American Sikhs have been ridiculed, harassed, and beaten all because of their outward appearance. It is long past time to stop the ignorance.
Earlier this month, a New York physician and his mother were attacked by youths while walking home from dinner through their neighborhood in Roosevelt Island. This followed an incident a few weeks before in Queens, where a 29-year-old Sikh man, Sandeep Singh, was hit and dragged by a pickup truck after an exchange involving the driver calling the man a “terrorist” and telling him to “go home”. Both events highlight the Sikh community’s sense of vulnerability to hate crimes, discrimination, and religious persecution.
UPDATE 8/19/14: Joseph Caleca has been arrested as a suspect for hitting Sandeep Singh with his truck.
Hate Crimes against American Sikhs
The Sikh Coalition, a New York-based civil rights advocacy group, called both incidents “hate crimes” and wrote a letter to New York Mayor Bill de Blasio requesting them to be publicly labeled as such. The Sikh Coalition felt that if the first incident had been promptly treated as a hate crime, it may have helped deter the second incident.
A few days after the second incident, the victim identified himself to the Huffington Post as physician-scientist Jaspreet Singh Batra, and shared that although the experience was understandably difficult, he forgives the teens who assaulted him. The Sikh religion is one of promoting harmony with everyone and the wellbeing of all; according to the doctor, this tenet encourages followers of the faith to move quickly through feelings of resentment and arrive at a place of forgiveness.
Hateful Ignorance and Discrimination
However, both the doctor and his mother, who was visiting from India, experienced real physical and emotional trauma that are still not fully resolved. So the Sikh Coalition has taken up their cause. In addition to requesting the incident be classified as a hate crime, the Coalition’s letter to the mayor claimed that a complicating factor of these hate crimes is the ineligibility of American Sikhs to join the police force in New York. Allegedly, Sikhs are permitted to serve their community in this way in Canada, India, and Los Angeles, but New York actively discourages this demographic from admission.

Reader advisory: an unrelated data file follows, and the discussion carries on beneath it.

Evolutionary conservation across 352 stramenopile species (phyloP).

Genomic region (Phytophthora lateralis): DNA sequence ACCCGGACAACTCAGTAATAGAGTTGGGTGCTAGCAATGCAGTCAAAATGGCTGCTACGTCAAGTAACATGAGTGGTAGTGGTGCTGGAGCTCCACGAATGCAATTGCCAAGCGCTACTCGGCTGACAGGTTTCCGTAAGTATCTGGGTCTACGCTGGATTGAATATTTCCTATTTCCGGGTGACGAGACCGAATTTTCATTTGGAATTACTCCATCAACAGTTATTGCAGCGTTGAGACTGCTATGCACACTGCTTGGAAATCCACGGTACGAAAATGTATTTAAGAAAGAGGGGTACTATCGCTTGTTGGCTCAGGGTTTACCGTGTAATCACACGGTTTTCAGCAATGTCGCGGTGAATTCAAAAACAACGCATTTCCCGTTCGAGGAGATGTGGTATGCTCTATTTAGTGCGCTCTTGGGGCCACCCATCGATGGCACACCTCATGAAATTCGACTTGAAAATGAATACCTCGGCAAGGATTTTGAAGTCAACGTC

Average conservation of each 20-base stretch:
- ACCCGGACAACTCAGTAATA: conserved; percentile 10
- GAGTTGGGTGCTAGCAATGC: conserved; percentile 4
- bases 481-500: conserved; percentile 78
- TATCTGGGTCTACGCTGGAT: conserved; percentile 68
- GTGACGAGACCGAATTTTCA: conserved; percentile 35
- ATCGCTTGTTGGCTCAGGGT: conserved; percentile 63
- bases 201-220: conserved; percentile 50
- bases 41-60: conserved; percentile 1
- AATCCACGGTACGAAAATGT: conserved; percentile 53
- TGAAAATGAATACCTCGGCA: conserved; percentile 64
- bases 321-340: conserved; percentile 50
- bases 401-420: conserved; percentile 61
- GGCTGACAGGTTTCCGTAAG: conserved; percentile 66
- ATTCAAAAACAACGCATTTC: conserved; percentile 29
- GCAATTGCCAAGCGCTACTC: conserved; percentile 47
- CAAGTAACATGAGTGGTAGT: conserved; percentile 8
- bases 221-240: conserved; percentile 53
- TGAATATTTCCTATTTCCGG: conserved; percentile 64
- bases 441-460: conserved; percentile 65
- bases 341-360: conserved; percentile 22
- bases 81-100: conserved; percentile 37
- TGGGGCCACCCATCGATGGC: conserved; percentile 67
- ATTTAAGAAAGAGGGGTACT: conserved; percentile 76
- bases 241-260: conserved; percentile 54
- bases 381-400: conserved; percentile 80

It may be that the NYPD has not employed a Sikh for practical reasons, for example, if none have applied or qualified on a fair scale, if the religious calendar may be prohibitive of the required police schedule, or even if it would cause more disruption to the community than help. But some of those same arguments were used of black Americans once upon a time. When Samuel J. Battle joined the force as the first black police officer in 1911, he served more than 40 years with distinction as an ambassador helping ease racial tensions throughout the city. Today black Americans account for about 20% of the NYPD, but that would not have happened without someone going first.
In his communication with the Huffington Post, Dr. Batra revealed that his mother, visiting from India, had expressed great surprise and horror that such an attack could occur in the United States. Freedom of religion is a concept promoted so vocally, she did not feel this experience matched the US reputation for civil rights; instead she felt persecuted for her faith.
As a long-term solution, Dr. Batra suggested greater diversity education at the collegiate level, as that is when young people are forming opinions that will shape the rest of their lives. He believes this makes it a perfect time to teach understanding and tolerance of other beliefs.
In India, birthplace of the Sikh religion, members of Parliament have also drawn Prime Minister Narendra Modi’s attention to the events in New York. They requested that the PM speak against the offenses and take whatever action possible to protect Sikhs in America as much as possible from a political standpoint.
Of course, youths are bound to commit stupid acts in any culture, and the actions of the teens in Manhattan and Queens do not represent the government or the people of the United States. But culturally, America does seem more on the path to becoming post-religious than religiously respectful. Perhaps religious diversity education, as suggested by the doctor, could benefit the religious and non-religious alike, as all seek to genuinely understand one another.